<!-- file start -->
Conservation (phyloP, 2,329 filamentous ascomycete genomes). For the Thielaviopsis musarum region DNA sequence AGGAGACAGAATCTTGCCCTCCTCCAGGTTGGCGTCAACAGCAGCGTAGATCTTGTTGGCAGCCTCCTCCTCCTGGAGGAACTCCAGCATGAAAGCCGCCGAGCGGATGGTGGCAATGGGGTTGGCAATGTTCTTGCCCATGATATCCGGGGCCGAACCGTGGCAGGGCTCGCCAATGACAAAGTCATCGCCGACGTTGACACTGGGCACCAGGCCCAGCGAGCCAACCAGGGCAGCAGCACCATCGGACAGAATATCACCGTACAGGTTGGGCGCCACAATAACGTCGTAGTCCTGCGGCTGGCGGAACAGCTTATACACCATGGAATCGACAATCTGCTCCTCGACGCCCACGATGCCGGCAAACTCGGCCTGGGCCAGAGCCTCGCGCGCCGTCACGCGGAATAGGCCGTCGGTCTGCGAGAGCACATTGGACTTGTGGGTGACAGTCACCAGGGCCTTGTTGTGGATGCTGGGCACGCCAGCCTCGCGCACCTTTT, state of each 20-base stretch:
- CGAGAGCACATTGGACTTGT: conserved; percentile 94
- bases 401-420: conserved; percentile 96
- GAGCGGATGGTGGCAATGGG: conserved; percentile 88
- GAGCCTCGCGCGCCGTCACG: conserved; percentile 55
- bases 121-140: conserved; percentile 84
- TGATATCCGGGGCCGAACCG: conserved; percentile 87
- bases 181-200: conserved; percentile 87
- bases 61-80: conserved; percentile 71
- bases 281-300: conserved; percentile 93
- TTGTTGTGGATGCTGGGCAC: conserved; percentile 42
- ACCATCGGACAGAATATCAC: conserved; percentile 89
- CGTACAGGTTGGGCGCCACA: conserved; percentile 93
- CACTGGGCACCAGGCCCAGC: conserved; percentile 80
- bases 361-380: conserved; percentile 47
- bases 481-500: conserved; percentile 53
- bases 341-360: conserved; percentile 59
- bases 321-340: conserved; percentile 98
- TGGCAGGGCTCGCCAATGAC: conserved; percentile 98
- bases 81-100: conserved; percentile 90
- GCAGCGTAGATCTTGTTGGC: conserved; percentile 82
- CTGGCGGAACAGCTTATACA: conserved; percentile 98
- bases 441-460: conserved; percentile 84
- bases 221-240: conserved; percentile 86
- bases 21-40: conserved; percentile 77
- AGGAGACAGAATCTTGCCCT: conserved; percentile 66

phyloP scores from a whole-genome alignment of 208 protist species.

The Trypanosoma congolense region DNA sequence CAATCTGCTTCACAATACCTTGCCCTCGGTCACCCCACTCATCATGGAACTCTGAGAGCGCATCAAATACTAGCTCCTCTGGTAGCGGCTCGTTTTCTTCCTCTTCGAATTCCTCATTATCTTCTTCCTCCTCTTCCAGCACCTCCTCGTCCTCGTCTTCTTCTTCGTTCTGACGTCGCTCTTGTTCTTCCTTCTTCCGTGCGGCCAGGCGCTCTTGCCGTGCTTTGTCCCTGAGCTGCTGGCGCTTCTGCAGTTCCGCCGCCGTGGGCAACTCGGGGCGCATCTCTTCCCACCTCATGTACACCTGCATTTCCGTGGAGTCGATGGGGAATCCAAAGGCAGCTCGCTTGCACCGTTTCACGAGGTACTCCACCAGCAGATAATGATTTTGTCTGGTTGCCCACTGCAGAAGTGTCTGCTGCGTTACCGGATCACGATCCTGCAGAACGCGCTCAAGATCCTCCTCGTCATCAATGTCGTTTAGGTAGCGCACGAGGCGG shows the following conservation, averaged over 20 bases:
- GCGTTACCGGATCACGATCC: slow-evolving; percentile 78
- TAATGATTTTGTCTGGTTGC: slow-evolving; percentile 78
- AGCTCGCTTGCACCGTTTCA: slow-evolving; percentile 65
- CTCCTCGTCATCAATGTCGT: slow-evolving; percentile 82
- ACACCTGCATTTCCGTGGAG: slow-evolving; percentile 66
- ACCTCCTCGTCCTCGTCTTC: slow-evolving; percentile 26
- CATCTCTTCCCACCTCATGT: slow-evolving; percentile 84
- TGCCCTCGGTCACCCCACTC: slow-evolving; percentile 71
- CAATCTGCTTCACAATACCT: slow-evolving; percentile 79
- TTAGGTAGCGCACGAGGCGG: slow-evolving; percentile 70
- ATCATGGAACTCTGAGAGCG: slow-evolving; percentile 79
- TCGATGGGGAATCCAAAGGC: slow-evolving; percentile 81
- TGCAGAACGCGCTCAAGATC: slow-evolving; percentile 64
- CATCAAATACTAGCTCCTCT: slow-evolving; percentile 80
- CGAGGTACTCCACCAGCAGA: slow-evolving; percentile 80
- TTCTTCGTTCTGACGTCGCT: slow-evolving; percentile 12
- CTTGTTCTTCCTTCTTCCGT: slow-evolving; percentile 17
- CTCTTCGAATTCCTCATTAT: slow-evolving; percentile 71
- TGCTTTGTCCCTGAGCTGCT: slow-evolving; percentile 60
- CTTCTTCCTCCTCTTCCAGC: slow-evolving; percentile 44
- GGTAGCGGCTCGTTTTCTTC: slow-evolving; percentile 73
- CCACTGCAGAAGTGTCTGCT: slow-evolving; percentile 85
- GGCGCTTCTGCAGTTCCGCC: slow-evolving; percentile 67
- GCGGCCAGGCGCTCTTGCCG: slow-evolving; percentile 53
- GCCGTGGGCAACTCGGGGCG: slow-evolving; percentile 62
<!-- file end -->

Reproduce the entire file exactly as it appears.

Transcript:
Conservation (phyloP, 2,329 filamentous ascomycete genomes). For the Thielaviopsis musarum region DNA sequence AGGAGACAGAATCTTGCCCTCCTCCAGGTTGGCGTCAACAGCAGCGTAGATCTTGTTGGCAGCCTCCTCCTCCTGGAGGAACTCCAGCATGAAAGCCGCCGAGCGGATGGTGGCAATGGGGTTGGCAATGTTCTTGCCCATGATATCCGGGGCCGAACCGTGGCAGGGCTCGCCAATGACAAAGTCATCGCCGACGTTGACACTGGGCACCAGGCCCAGCGAGCCAACCAGGGCAGCAGCACCATCGGACAGAATATCACCGTACAGGTTGGGCGCCACAATAACGTCGTAGTCCTGCGGCTGGCGGAACAGCTTATACACCATGGAATCGACAATCTGCTCCTCGACGCCCACGATGCCGGCAAACTCGGCCTGGGCCAGAGCCTCGCGCGCCGTCACGCGGAATAGGCCGTCGGTCTGCGAGAGCACATTGGACTTGTGGGTGACAGTCACCAGGGCCTTGTTGTGGATGCTGGGCACGCCAGCCTCGCGCACCTTTT, state of each 20-base stretch:
- CGAGAGCACATTGGACTTGT: conserved; percentile 94
- bases 401-420: conserved; percentile 96
- GAGCGGATGGTGGCAATGGG: conserved; percentile 88
- GAGCCTCGCGCGCCGTCACG: conserved; percentile 55
- bases 121-140: conserved; percentile 84
- TGATATCCGGGGCCGAACCG: conserved; percentile 87
- bases 181-200: conserved; percentile 87
- bases 61-80: conserved; percentile 71
- bases 281-300: conserved; percentile 93
- TTGTTGTGGATGCTGGGCAC: conserved; percentile 42
- ACCATCGGACAGAATATCAC: conserved; percentile 89
- CGTACAGGTTGGGCGCCACA: conserved; percentile 93
- CACTGGGCACCAGGCCCAGC: conserved; percentile 80
- bases 361-380: conserved; percentile 47
- bases 481-500: conserved; percentile 53
- bases 341-360: conserved; percentile 59
- bases 321-340: conserved; percentile 98
- TGGCAGGGCTCGCCAATGAC: conserved; percentile 98
- bases 81-100: conserved; percentile 90
- GCAGCGTAGATCTTGTTGGC: conserved; percentile 82
- CTGGCGGAACAGCTTATACA: conserved; percentile 98
- bases 441-460: conserved; percentile 84
- bases 221-240: conserved; percentile 86
- bases 21-40: conserved; percentile 77
- AGGAGACAGAATCTTGCCCT: conserved; percentile 66

phyloP scores from a whole-genome alignment of 208 protist species.

The Trypanosoma congolense region DNA sequence CAATCTGCTTCACAATACCTTGCCCTCGGTCACCCCACTCATCATGGAACTCTGAGAGCGCATCAAATACTAGCTCCTCTGGTAGCGGCTCGTTTTCTTCCTCTTCGAATTCCTCATTATCTTCTTCCTCCTCTTCCAGCACCTCCTCGTCCTCGTCTTCTTCTTCGTTCTGACGTCGCTCTTGTTCTTCCTTCTTCCGTGCGGCCAGGCGCTCTTGCCGTGCTTTGTCCCTGAGCTGCTGGCGCTTCTGCAGTTCCGCCGCCGTGGGCAACTCGGGGCGCATCTCTTCCCACCTCATGTACACCTGCATTTCCGTGGAGTCGATGGGGAATCCAAAGGCAGCTCGCTTGCACCGTTTCACGAGGTACTCCACCAGCAGATAATGATTTTGTCTGGTTGCCCACTGCAGAAGTGTCTGCTGCGTTACCGGATCACGATCCTGCAGAACGCGCTCAAGATCCTCCTCGTCATCAATGTCGTTTAGGTAGCGCACGAGGCGG shows the following conservation, averaged over 20 bases:
- GCGTTACCGGATCACGATCC: slow-evolving; percentile 78
- TAATGATTTTGTCTGGTTGC: slow-evolving; percentile 78
- AGCTCGCTTGCACCGTTTCA: slow-evolving; percentile 65
- CTCCTCGTCATCAATGTCGT: slow-evolving; percentile 82
- ACACCTGCATTTCCGTGGAG: slow-evolving; percentile 66
- ACCTCCTCGTCCTCGTCTTC: slow-evolving; percentile 26
- CATCTCTTCCCACCTCATGT: slow-evolving; percentile 84
- TGCCCTCGGTCACCCCACTC: slow-evolving; percentile 71
- CAATCTGCTTCACAATACCT: slow-evolving; percentile 79
- TTAGGTAGCGCACGAGGCGG: slow-evolving; percentile 70
- ATCATGGAACTCTGAGAGCG: slow-evolving; percentile 79
- TCGATGGGGAATCCAAAGGC: slow-evolving; percentile 81
- TGCAGAACGCGCTCAAGATC: slow-evolving; percentile 64
- CATCAAATACTAGCTCCTCT: slow-evolving; percentile 80
- CGAGGTACTCCACCAGCAGA: slow-evolving; percentile 80
- TTCTTCGTTCTGACGTCGCT: slow-evolving; percentile 12
- CTTGTTCTTCCTTCTTCCGT: slow-evolving; percentile 17
- CTCTTCGAATTCCTCATTAT: slow-evolving; percentile 71
- TGCTTTGTCCCTGAGCTGCT: slow-evolving; percentile 60
- CTTCTTCCTCCTCTTCCAGC: slow-evolving; percentile 44
- GGTAGCGGCTCGTTTTCTTC: slow-evolving; percentile 73
- CCACTGCAGAAGTGTCTGCT: slow-evolving; percentile 85
- GGCGCTTCTGCAGTTCCGCC: slow-evolving; percentile 67
- GCGGCCAGGCGCTCTTGCCG: slow-evolving; percentile 53
- GCCGTGGGCAACTCGGGGCG: slow-evolving; percentile 62